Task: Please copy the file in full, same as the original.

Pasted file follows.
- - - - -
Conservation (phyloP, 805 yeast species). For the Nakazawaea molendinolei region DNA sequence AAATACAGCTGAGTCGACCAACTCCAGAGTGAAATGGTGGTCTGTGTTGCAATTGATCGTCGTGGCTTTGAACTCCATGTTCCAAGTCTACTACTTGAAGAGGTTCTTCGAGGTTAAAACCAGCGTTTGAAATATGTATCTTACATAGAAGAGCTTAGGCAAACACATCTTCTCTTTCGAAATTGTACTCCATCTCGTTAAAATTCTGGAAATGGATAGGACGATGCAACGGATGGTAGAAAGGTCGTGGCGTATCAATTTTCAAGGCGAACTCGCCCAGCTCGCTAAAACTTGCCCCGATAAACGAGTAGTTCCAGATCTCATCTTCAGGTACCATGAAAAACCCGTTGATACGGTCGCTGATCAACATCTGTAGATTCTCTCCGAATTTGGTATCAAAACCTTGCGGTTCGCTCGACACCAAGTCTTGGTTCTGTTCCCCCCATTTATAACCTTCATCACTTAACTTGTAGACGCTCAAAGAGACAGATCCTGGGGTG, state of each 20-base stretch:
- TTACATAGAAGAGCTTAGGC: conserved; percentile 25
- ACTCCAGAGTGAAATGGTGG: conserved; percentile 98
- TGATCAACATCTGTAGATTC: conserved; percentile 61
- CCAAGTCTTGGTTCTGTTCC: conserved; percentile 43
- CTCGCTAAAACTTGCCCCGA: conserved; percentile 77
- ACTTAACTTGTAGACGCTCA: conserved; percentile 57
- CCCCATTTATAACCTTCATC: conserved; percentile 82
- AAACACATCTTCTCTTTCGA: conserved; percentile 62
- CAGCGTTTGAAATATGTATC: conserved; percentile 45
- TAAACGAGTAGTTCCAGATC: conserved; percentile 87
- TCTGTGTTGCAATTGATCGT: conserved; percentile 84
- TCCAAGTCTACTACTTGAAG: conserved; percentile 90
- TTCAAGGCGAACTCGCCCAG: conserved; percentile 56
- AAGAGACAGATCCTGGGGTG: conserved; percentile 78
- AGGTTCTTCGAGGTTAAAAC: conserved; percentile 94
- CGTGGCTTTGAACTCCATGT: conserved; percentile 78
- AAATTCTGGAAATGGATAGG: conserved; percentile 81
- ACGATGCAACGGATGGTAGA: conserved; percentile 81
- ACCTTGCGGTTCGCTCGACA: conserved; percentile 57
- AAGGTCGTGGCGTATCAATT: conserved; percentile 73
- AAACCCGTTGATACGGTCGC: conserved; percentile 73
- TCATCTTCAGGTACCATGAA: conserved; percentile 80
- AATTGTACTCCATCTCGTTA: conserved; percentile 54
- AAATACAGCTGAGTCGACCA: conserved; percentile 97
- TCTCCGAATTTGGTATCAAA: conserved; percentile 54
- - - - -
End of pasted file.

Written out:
Conservation (phyloP, 805 yeast species). For the Nakazawaea molendinolei region DNA sequence AAATACAGCTGAGTCGACCAACTCCAGAGTGAAATGGTGGTCTGTGTTGCAATTGATCGTCGTGGCTTTGAACTCCATGTTCCAAGTCTACTACTTGAAGAGGTTCTTCGAGGTTAAAACCAGCGTTTGAAATATGTATCTTACATAGAAGAGCTTAGGCAAACACATCTTCTCTTTCGAAATTGTACTCCATCTCGTTAAAATTCTGGAAATGGATAGGACGATGCAACGGATGGTAGAAAGGTCGTGGCGTATCAATTTTCAAGGCGAACTCGCCCAGCTCGCTAAAACTTGCCCCGATAAACGAGTAGTTCCAGATCTCATCTTCAGGTACCATGAAAAACCCGTTGATACGGTCGCTGATCAACATCTGTAGATTCTCTCCGAATTTGGTATCAAAACCTTGCGGTTCGCTCGACACCAAGTCTTGGTTCTGTTCCCCCCATTTATAACCTTCATCACTTAACTTGTAGACGCTCAAAGAGACAGATCCTGGGGTG, state of each 20-base stretch:
- TTACATAGAAGAGCTTAGGC: conserved; percentile 25
- ACTCCAGAGTGAAATGGTGG: conserved; percentile 98
- TGATCAACATCTGTAGATTC: conserved; percentile 61
- CCAAGTCTTGGTTCTGTTCC: conserved; percentile 43
- CTCGCTAAAACTTGCCCCGA: conserved; percentile 77
- ACTTAACTTGTAGACGCTCA: conserved; percentile 57
- CCCCATTTATAACCTTCATC: conserved; percentile 82
- AAACACATCTTCTCTTTCGA: conserved; percentile 62
- CAGCGTTTGAAATATGTATC: conserved; percentile 45
- TAAACGAGTAGTTCCAGATC: conserved; percentile 87
- TCTGTGTTGCAATTGATCGT: conserved; percentile 84
- TCCAAGTCTACTACTTGAAG: conserved; percentile 90
- TTCAAGGCGAACTCGCCCAG: conserved; percentile 56
- AAGAGACAGATCCTGGGGTG: conserved; percentile 78
- AGGTTCTTCGAGGTTAAAAC: conserved; percentile 94
- CGTGGCTTTGAACTCCATGT: conserved; percentile 78
- AAATTCTGGAAATGGATAGG: conserved; percentile 81
- ACGATGCAACGGATGGTAGA: conserved; percentile 81
- ACCTTGCGGTTCGCTCGACA: conserved; percentile 57
- AAGGTCGTGGCGTATCAATT: conserved; percentile 73
- AAACCCGTTGATACGGTCGC: conserved; percentile 73
- TCATCTTCAGGTACCATGAA: conserved; percentile 80
- AATTGTACTCCATCTCGTTA: conserved; percentile 54
- AAATACAGCTGAGTCGACCA: conserved; percentile 97
- TCTCCGAATTTGGTATCAAA: conserved; percentile 54